- CBA was the best performing bank but its share price is down 13.8% YTD.1Woolworths, like JB Hi Fi, was a digital winner as many consumers opted for online shopping to avoid crowded supermarkets but its strong results were only enough to muster a 10% share price increase YTD.1
Consider some of the other mega caps:
- Telstra’s share price is down 18.2%.1
- Westpac, ANZ and NAB’s share prices are all down over 25% YTD.1
Australian banks asset quality (read: mortgages and business loans) continues to dominate the short-term outlook for the banking sector. Australian banks capital positions look strong, and APRA’s remit for banks to absorb the upcoming headwinds is clear. Underlying trends are challenging with Net Interest Margin (NIM) headwinds, subdued credit growth and increased costs, all impacting earnings. While current valuations seem to be priced relative to previous downturns when government support is withdrawn only then will we see the reality of the adequacy of the loan loss provisions. Taking a more neutral approach to bank weightings in a core Australian equity portfolio is prudent now more than ever.
Putting it together
It is important that you have meaningful exposure to those companies outside of the mega caps to harvest their greater potential share price increases.
VanEck Vectors Australian Equal Weight ETF (MVW) equally weights the largest and most liquid stocks on the ASX at each rebalance. As a result, it is underweight the broader big banks and other mega-caps, relative to the S&P/ASX 200. As at 31 August 2020, MVW’s portfolio is underweight mega-caps by 20.06% and overweight large-cap (+3.24) and mid-cap (+16.86) stocks.
Source: Facstet (LHS) and Bloomberg (RHS) both as at 31 August 2020.
Further, an analysis of returns of the stocks in the S&P/ASX 200 demonstrates how equally weighting an Australian equity portfolio can result in outperformance relative to the market capitalisation benchmark because of this overweight exposure to ‘smaller’ companies. This is outlined here and here.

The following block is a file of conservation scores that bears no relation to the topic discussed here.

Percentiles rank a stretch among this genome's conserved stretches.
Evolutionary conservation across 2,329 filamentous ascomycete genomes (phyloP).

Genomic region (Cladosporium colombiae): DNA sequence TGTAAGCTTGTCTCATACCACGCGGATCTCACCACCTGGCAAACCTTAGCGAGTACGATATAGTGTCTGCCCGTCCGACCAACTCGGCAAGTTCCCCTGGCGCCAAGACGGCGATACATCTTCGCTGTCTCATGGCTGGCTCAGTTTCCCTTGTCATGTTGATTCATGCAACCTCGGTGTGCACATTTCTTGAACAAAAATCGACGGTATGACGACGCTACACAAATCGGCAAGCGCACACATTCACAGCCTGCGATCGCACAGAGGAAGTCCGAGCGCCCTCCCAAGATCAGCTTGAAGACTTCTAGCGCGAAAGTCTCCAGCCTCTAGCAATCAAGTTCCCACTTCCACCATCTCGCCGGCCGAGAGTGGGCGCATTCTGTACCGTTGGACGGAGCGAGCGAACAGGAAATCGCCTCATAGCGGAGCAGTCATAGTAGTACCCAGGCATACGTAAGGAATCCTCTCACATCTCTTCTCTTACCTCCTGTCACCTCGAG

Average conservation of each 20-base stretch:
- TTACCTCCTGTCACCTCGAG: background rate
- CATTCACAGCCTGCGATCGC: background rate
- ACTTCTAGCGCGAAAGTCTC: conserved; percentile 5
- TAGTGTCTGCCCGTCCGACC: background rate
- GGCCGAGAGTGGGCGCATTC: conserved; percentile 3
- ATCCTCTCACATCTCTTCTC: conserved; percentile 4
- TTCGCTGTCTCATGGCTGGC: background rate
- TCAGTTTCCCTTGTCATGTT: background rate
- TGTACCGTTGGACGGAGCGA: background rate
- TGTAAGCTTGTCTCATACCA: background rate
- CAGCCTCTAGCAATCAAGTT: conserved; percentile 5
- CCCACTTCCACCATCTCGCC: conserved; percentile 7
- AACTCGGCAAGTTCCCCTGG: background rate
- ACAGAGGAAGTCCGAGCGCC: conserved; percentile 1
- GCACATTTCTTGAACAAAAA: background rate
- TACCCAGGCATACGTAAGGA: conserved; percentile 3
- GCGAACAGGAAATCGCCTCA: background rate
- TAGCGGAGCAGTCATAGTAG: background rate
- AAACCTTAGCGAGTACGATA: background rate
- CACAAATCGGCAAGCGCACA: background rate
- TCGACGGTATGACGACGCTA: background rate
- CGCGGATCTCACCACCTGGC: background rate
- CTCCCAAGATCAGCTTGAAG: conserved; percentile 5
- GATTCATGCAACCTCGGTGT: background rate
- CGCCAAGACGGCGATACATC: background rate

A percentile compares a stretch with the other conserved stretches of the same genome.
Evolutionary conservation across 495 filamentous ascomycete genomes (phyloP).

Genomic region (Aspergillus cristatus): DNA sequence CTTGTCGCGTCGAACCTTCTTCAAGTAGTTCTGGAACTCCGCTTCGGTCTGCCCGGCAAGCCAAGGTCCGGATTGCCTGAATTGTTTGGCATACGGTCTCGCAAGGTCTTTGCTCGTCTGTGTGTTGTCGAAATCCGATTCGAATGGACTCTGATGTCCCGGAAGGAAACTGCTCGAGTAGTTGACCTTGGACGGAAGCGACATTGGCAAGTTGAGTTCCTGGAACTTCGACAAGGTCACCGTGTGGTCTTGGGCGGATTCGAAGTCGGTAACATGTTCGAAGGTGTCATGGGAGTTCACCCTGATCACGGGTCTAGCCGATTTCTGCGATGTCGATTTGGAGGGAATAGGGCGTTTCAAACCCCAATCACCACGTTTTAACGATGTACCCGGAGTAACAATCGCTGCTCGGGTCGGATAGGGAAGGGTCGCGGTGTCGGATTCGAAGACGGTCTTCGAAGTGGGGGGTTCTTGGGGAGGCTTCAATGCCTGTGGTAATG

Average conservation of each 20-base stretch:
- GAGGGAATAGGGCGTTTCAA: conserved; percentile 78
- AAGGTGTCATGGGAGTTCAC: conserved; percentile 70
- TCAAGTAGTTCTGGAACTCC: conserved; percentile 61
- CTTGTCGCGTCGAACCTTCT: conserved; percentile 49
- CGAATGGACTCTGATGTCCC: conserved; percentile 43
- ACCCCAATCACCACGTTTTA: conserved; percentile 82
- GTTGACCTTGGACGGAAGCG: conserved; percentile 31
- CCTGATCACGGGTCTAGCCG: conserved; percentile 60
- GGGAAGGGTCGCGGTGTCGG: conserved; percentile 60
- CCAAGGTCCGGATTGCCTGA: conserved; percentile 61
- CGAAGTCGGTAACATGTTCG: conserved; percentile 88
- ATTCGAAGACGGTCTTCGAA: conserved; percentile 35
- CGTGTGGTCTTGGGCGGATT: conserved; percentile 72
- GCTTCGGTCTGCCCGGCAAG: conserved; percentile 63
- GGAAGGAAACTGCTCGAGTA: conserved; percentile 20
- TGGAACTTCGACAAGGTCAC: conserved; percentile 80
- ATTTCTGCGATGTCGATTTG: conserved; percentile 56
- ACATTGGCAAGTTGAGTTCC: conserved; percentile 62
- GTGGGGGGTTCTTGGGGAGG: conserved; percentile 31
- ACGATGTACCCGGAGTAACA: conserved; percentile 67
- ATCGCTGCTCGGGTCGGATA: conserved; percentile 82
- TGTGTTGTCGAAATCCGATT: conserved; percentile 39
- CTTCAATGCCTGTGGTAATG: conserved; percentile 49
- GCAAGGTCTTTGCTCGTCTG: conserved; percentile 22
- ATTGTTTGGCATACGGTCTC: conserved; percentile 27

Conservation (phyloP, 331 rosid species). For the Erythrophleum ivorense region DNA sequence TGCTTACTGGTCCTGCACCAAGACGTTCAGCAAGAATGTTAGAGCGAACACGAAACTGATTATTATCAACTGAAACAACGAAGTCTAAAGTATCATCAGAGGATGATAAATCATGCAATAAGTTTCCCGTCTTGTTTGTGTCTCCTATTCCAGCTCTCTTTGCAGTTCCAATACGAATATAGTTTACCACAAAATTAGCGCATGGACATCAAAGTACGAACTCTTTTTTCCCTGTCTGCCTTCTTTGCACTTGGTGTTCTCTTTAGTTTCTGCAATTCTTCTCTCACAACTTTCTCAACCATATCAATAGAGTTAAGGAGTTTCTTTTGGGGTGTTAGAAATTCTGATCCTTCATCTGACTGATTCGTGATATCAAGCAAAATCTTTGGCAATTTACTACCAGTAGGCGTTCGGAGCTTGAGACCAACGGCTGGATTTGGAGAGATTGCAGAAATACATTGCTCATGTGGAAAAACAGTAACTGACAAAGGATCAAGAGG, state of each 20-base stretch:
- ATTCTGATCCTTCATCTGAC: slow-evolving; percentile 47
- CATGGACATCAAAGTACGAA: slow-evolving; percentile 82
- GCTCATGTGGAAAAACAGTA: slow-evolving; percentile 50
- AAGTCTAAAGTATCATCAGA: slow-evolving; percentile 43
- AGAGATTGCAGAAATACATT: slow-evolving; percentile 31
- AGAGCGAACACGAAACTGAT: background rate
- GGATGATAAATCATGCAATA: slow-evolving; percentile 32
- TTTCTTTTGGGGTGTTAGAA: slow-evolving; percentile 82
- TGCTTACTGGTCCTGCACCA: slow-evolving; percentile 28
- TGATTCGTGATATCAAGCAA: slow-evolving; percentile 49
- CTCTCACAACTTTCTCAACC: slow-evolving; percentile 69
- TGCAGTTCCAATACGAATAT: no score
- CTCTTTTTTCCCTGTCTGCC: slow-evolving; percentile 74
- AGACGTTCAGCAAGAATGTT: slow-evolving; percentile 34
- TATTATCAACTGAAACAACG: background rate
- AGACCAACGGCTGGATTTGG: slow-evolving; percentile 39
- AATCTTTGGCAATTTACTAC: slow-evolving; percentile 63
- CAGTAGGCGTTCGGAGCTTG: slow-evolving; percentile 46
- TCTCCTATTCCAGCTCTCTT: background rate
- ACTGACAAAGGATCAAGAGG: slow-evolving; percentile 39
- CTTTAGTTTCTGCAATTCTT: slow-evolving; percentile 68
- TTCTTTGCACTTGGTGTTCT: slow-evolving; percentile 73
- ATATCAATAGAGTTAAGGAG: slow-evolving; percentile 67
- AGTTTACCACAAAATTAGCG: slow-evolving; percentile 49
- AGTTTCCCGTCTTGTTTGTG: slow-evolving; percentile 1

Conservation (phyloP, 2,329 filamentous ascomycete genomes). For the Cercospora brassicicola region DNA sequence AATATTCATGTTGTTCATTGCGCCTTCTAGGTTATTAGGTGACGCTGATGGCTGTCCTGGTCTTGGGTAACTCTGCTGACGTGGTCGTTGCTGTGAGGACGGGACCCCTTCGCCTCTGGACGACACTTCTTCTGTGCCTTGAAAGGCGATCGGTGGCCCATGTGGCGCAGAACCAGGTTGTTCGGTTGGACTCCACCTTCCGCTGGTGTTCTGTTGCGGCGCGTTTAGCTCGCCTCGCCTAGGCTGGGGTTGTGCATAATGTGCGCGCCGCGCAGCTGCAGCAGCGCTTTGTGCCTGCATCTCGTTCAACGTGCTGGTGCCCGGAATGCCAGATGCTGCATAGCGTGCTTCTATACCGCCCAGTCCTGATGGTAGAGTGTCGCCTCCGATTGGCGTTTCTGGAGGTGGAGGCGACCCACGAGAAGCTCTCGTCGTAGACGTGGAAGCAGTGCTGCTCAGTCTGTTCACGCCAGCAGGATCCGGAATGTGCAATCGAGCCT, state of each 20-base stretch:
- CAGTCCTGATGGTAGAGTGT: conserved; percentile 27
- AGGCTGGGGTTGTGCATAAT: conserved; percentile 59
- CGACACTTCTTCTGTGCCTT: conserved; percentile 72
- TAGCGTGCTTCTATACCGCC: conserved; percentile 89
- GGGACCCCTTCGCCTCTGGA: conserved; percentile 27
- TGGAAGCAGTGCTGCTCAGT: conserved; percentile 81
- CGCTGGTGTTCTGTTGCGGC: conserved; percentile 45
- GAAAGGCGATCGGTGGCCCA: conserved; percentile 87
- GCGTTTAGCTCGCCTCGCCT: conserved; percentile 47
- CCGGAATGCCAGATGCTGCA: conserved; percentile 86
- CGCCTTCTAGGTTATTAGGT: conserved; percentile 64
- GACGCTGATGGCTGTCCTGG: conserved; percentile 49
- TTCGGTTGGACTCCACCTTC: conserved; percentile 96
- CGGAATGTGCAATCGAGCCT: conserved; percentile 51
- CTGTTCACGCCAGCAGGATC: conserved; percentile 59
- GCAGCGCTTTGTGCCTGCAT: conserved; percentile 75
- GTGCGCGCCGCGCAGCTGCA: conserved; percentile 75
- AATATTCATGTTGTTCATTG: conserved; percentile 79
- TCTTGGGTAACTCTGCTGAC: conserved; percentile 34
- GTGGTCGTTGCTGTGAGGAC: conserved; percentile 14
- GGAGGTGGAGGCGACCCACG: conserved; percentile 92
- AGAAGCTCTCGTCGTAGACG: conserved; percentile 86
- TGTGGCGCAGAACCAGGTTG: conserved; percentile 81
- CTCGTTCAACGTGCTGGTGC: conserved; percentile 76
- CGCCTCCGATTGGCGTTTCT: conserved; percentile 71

The result is a portfolio that can demonstrate long term outperformance.
Cumulative performance of MVW since inception to 31 August 2020
1 mth (%)
3 mths (%)
6 mths (%)
Since inception* (% p.a.)
VanEck Vectors Australian Equal Weight ETF (MVW)
S&P/ASX 200 Accumulation Index
*Inception date is 4 March, 2014.
Source: Morningstar Direct, as at 31 August 2020. Results are calculated daily to the last business day of the month and assume immediate reinvestment of all dividends. MVW results are net of management fees and other costs incurred in the fund but do not include brokerage costs and buy/sell spreads incurred when investing in MVW. Past performance is not a reliable indicator of future performance.
For a copy of research reports or for more information on MVW please visit our website.
* For more information on the Herfindahl Index click here
1 All Year to date stock performance is 31 December 2019 to 27 August 2020. Source: AFR, Bloomberg. Not a recommendation of any individual stock. Past performance is not a reliable indicator of future performance.IMPORTANT NOTICE: This information is issued by VanEck Investments Limited ABN 22 146 596 116 AFSL 416755 (‘VanEck’) as responsible entity and issuer of the VanEck Vectors Australian Equal Weight ETF (‘Fund’). Nothing in this content is a solicitation to buy or an offer to sell shares of any investment in any jurisdiction including where the offer or solicitation would be unlawful under the securities laws of such jurisdiction. This information contains general advice only about financial products and is not personal advice. It does not take into account any person’s individual objectives, financial situation or needs. Before making an investment decision in relation to the fund, you should read the PDS and with the assistance of a financial adviser consider if it is appropriate for your circumstances. The PDS is available at www.vaneck.com.au or by calling 1300 68 38 37. The Fund is subject to investment risk, including possible loss of capital invested. The PDS details the key risks. Past performance is not a reliable indicator of future performance. No member of the VanEck group of companies gives any guarantee or assurance as to the repayment of capital, the payment of income, the performance, or any particular rate of return from the Fund.